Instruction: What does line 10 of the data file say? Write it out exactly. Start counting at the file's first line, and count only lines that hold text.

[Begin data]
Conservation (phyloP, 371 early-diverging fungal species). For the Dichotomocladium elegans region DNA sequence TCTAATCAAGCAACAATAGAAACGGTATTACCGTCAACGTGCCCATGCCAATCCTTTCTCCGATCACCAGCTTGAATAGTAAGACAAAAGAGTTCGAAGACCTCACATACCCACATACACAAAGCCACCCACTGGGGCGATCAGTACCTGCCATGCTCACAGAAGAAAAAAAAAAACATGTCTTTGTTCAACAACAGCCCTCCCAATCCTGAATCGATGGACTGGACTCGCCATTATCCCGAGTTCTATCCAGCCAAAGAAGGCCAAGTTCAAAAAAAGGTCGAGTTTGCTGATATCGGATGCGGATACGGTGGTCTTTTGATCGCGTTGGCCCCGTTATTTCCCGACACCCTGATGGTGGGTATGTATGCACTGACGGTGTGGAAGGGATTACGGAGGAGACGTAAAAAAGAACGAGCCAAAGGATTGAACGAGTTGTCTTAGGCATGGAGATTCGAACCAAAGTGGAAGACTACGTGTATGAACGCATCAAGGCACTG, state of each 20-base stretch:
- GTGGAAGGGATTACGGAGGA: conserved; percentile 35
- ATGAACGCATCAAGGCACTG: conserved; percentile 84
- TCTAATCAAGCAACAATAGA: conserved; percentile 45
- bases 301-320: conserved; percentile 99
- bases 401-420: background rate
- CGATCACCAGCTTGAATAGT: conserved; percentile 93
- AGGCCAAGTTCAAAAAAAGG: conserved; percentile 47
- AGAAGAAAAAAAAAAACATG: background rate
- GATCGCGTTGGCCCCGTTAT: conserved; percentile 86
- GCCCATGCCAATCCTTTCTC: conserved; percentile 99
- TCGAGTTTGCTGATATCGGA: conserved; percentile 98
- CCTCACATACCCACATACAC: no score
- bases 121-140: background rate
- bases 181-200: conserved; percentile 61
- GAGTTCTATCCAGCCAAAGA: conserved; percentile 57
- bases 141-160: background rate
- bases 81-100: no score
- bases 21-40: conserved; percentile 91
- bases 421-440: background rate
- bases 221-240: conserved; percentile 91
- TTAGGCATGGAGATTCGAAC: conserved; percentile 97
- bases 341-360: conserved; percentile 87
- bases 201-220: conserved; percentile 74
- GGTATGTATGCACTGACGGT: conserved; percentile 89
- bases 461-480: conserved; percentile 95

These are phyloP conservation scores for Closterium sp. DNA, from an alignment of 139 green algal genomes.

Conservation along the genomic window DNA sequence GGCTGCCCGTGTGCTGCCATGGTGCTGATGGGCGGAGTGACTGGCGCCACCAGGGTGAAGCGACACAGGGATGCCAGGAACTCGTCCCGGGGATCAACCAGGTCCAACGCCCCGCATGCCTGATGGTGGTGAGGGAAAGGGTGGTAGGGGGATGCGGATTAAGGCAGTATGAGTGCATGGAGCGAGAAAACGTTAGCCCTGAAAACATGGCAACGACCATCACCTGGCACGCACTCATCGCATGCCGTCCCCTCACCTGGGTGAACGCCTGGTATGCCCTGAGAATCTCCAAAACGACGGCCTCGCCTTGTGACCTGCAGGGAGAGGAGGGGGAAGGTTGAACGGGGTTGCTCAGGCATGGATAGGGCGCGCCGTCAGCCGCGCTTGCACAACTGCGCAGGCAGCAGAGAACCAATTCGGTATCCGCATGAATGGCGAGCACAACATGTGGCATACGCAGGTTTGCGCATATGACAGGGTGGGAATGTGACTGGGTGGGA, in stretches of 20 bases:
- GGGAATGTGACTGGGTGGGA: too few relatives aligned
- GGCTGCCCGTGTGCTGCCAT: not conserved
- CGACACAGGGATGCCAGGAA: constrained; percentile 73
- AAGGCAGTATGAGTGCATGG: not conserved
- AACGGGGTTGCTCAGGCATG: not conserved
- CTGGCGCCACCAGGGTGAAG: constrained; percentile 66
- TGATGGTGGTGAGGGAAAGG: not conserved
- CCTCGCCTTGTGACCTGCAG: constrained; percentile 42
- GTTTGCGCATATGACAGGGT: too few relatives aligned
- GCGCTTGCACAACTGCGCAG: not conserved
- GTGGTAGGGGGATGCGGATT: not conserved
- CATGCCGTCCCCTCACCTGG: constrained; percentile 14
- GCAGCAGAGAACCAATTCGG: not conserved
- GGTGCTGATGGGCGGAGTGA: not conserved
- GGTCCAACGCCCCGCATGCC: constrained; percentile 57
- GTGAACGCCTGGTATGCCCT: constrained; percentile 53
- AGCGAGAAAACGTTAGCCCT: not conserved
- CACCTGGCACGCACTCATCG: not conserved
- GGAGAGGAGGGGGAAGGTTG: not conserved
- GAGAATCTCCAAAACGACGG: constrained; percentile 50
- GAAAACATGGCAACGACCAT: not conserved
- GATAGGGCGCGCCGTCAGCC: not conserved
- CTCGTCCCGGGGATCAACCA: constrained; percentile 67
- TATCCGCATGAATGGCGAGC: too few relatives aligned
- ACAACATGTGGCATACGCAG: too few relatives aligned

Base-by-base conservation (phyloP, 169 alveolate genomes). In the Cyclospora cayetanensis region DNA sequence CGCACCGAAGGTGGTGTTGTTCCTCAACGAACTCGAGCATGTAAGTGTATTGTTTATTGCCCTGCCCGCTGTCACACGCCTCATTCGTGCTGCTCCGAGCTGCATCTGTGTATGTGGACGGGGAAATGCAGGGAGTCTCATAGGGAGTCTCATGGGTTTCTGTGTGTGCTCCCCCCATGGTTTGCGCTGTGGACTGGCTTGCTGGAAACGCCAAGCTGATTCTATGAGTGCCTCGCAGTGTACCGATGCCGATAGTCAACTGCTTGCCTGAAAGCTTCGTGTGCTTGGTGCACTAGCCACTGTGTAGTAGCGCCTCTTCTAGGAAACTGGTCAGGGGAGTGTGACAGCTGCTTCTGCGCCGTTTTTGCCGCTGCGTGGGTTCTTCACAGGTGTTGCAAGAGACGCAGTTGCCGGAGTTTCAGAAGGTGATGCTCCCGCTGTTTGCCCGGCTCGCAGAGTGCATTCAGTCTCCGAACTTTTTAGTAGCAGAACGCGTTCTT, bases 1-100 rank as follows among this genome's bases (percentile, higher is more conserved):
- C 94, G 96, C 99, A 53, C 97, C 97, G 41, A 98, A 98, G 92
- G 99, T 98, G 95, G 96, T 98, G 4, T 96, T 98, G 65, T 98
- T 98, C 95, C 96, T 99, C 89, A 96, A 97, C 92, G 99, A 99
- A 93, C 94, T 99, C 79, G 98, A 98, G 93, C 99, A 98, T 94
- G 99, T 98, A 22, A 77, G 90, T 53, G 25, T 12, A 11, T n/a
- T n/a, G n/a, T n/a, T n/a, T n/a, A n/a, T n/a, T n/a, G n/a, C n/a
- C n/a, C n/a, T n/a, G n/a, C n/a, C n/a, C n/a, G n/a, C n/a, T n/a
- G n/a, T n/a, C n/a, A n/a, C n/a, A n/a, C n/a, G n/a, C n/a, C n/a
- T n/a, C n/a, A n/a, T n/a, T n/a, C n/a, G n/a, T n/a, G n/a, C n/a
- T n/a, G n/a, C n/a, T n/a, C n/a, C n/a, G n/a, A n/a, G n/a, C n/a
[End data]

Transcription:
- GATCGCGTTGGCCCCGTTAT: conserved; percentile 86